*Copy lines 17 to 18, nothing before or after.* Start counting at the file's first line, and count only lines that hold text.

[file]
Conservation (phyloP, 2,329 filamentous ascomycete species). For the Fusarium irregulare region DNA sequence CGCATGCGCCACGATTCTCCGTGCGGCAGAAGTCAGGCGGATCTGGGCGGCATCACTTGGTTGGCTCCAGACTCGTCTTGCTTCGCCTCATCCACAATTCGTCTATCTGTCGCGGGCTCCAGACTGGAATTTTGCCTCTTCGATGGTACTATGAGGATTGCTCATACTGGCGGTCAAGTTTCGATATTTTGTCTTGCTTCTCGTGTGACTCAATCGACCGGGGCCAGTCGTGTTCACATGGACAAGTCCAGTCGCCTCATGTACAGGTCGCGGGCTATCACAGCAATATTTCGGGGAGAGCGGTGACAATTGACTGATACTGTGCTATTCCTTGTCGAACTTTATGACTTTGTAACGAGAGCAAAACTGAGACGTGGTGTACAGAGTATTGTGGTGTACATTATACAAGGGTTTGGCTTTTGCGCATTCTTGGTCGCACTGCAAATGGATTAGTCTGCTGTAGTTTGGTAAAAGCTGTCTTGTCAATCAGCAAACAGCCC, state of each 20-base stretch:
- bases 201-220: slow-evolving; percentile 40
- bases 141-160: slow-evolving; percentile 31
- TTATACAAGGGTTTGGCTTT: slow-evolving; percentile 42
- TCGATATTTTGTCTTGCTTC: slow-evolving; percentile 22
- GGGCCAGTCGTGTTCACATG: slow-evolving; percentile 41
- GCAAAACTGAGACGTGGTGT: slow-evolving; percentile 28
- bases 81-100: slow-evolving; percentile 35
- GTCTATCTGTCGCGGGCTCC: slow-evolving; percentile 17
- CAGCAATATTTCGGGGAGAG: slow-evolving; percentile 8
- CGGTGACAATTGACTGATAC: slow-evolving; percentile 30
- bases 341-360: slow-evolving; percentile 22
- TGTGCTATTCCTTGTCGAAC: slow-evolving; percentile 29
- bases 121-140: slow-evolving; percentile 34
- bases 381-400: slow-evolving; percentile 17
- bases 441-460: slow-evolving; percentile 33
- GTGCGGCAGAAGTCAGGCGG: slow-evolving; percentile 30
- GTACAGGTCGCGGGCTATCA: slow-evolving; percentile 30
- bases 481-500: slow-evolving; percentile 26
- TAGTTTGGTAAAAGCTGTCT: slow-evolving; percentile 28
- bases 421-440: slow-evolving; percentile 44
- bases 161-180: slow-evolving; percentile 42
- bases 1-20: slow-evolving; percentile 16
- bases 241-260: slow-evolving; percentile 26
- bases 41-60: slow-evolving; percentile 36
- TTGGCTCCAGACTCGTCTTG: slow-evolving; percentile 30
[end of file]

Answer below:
- GTGCGGCAGAAGTCAGGCGG: slow-evolving; percentile 30
- GTACAGGTCGCGGGCTATCA: slow-evolving; percentile 30